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Published November 13th 2013
See what half a billion dollars buys
What Does the New Adelaide Oval Look Like?
SA's Redbacks Play WA in Sheffield Shield Cricket at Adelaide Oval
The Bupa Sheffield Shield cricket match from November 13-16 2013 brought Adelaide's sporting enthusiasts a great opportunity to see the new look Adelaide oval. It was gratifying to see that entry was free of charge, as more than half a billion dollars of public money has been spent on the project to upgrade the historic oval - around $300 for every man, woman and squalling infant in SA.
The Adelaide oval redevelopment has increased its capacity to 54,500, offers a claimed 77% undercover seating, and provides significantly upgraded facilities for both cricket and football. It's also expected to boost the city's economy, presumably transferring jobs from the western suburbs as Football Park falls into disuse.
The Unfinished Southern Grandstand and Large Video Screen
While work is continuing on the unfinished eastern and southern stands, the western grandstand members' area and northern mound with its video screen and heritage scoreboard are largely complete.
The first day was perfect weather for it - warm and sunny, and thousands of cricket fans streamed to the oval to test the new facilities. Apparently there was a group of football fans too, but they weren't made to feel welcome by the cricket clique. While some areas of the new stands remained closed, your roving reporter was able to access much of the site to bring you glimpses of what's in store on your next visit.
A Display Showing the Changing Face of Adelaide Oval
I was quite impressed with the new facilities, the seats looked comfortable, there was attractive landscaping, and I was surprised that prices for food and alcohol didn't seem excessive. If you have seen the new facilities at Adelaide oval, let us know what you think of them in the comments.
A Groundsman Maintains the Cricket Pitch During a Break in Play
The new $40m River Torrens footbridge will deliver flocks of fans from the Adelaide casino and railway station precinct directly to the Southern Plaza entrance of the upgraded Adelaide oval. At this stage the bridge is far from ready, reminding me a bit of the South Road Superway skeleton.
The River Torrens Footbridge Links to Adelaide Casino & Railway Station
An impressive shiny space age looking ticket office will help spectators feel much better about paying their admission fee, and the imposing frontage will make it feel like you're entering a grand temple to sport.
Visitors to the back side of the Adelaide oval on Pennington Terrace will see the more modest Clarrie Grimmett entrance, but they can then walk a short distance along the shady boardwalk under the Moreton Bay fig trees to the northern mound.
The Clarrie Grimmett Entrance on Pennington Terrace
Apparently it's not only the historic score board, but also the Moreton Bay fig trees and the northern mound are heritage listed by Adelaide City Council. These have been largely untouched in the Adelaide oval redevelopment.
The Redevelopment Includes a Boardwalk at the Northern End
The western grandstand is an interesting mix of old and new in its architectural style, with some old school ornate SACA lettering at the north end. I'm not sure whether that remains from the previous structure or is new.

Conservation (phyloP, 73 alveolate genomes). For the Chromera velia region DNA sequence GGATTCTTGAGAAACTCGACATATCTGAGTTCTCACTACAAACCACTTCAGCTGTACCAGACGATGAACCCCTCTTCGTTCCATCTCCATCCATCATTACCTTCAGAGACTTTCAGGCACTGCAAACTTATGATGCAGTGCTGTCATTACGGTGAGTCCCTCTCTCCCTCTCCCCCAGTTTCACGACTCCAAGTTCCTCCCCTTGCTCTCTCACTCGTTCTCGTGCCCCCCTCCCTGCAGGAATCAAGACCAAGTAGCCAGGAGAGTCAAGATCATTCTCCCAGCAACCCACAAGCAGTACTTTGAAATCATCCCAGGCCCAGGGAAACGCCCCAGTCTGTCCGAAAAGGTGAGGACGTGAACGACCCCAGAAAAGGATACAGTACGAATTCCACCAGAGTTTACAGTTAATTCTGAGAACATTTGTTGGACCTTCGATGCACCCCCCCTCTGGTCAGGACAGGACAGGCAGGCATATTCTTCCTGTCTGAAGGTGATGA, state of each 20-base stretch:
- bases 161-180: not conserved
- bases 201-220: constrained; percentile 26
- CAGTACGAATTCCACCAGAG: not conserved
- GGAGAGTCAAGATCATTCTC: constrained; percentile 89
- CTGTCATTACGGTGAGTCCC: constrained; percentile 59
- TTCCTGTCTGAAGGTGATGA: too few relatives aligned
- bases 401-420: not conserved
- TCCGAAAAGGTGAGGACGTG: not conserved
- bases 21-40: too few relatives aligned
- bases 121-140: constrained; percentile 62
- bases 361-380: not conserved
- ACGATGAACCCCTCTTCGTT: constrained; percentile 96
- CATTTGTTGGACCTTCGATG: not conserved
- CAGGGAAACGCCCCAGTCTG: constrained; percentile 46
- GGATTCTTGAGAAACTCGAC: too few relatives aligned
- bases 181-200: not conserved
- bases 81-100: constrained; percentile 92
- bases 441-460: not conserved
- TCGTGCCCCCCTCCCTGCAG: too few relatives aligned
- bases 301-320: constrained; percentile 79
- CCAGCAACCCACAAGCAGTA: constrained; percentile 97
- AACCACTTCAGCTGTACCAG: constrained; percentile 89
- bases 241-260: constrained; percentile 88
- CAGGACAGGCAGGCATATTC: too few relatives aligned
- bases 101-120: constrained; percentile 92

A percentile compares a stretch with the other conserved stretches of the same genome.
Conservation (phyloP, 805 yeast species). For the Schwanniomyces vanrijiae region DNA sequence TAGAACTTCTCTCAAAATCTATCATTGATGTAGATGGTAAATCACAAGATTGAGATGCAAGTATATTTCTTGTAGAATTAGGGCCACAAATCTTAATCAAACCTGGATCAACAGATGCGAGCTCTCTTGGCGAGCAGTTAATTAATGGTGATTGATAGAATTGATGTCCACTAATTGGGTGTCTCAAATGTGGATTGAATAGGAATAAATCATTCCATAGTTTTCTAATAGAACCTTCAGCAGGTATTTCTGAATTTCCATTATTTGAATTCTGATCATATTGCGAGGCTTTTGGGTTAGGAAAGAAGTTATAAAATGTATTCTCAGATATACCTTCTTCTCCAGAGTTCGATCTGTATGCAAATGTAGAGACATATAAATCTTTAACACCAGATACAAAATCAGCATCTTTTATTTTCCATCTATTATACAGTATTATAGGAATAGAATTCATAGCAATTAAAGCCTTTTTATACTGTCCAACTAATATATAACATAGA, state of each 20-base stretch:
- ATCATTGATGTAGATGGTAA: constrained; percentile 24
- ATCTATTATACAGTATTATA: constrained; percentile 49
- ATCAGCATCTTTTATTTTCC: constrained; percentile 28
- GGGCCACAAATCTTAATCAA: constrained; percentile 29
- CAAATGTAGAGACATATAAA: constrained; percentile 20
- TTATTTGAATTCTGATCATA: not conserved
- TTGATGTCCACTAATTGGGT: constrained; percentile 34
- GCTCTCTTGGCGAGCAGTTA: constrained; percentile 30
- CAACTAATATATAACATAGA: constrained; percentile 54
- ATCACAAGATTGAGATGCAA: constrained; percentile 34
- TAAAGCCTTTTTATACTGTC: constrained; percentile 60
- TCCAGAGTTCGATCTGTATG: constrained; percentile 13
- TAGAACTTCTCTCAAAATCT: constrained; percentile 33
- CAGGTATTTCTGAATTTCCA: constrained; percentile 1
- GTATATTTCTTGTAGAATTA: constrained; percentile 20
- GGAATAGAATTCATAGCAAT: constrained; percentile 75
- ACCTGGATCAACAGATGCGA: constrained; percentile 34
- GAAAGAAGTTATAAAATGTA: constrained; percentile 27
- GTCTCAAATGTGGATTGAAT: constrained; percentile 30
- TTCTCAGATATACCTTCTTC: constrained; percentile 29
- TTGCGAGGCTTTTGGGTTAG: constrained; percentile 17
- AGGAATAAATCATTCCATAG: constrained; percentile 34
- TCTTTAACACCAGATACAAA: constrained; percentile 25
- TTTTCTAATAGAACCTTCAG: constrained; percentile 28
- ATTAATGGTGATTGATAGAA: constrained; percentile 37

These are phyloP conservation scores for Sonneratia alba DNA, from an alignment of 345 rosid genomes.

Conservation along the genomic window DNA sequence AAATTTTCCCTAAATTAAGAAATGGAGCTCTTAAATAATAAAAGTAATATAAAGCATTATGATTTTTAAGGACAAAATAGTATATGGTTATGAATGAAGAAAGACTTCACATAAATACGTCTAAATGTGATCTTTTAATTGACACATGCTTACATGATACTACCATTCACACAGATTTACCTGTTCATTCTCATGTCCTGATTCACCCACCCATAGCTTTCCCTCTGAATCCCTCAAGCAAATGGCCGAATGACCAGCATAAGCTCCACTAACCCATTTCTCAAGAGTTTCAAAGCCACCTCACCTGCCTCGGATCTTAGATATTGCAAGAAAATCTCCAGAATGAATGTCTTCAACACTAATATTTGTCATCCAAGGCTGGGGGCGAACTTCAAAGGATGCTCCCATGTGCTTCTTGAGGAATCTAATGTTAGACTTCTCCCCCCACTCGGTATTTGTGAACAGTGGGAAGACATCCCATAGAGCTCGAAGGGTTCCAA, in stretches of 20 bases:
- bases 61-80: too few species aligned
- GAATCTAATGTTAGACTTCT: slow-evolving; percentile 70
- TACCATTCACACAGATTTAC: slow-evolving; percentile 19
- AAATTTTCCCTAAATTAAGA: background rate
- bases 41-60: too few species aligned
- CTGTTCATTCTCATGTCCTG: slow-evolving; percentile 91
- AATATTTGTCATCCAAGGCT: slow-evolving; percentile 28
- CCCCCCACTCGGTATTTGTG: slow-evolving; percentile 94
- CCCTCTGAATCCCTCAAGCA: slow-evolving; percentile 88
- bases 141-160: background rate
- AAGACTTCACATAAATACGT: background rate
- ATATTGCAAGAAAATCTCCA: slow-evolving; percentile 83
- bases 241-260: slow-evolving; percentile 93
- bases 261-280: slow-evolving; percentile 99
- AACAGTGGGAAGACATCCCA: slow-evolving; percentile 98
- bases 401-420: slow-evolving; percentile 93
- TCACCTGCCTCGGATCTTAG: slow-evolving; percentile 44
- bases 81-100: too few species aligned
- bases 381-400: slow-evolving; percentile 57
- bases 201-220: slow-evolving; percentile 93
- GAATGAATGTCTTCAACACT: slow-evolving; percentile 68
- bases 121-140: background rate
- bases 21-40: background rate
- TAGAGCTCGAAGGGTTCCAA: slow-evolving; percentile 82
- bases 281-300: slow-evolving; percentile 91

An attractive village green has been established west of the grandstand and is currently home to a couple of statues of cricket greats. It won't be long before the the football league demands equal representation, and no doubt John Rau and Jay Weatherill will appreciate a piece of the action too.
After entering the hallowed member's area one soon encounters guidance on what dress standards are enforced in this area. I notice that SACA bans football shorts, and wondered whether the SANFL will ban cricket wear in retaliation.
While the breakfast show boys bicker about whether the media centre should be named after KG Cunningham, it's well fitted out with rooms for radio, TV studios, and of course an area for the hard working scribes of the written press.
When Cricket is Boring for Media Commentators, Tennis is an Option
When the cricket gets too boring our worthy commentators can take a break and enjoy watching the tennis from the full length picture windows on the western side of the media suite, with unfettered views out to the new Royal Adelaide Hospital.
A couple of floors down is another area you're most unlikely to be welcome - the private Players' Dining Room, where our sporting entertainers can relax and gossip between themselves after a hard morning's sledging on the pitch. Most windows are discreetly veiled so that the hoi polloi can't see whether the food is better than available elsewhere, but it's still possible to get a discreet peek in if you try.
The food menu has reflected Adelaide's place in the global food market place. No longer are pies and chips the staple diet for sports fans, with offerings like burritos, nachos and pulled pork buns bringing an international zest.
The members' dining room has sweeping views over the oval, and is extremely comfortable. It has been thoughtfully carpeted in a shade of burgundy so that noone will notice when you spill your glass of Penfolds Grange.
Guvna... went to see the cricket but no reports? You should have at least stuck your keys in the new pitch and done a Greigy!
The stadium looks pretty impressive (as it should for $300 per head). Was that fully funded by the government? The reason I ask is that unlike when I was a puppy and used to slip a wee dram of wodka in the orange juice before venturing to adelaide oval... now I think I might have to bulk up with bags of chips instead of wearing the 4 bucks per 45g chippy bag. As an old doggy on a pension, one has to be frugal.... but old doggies can learn new tricks!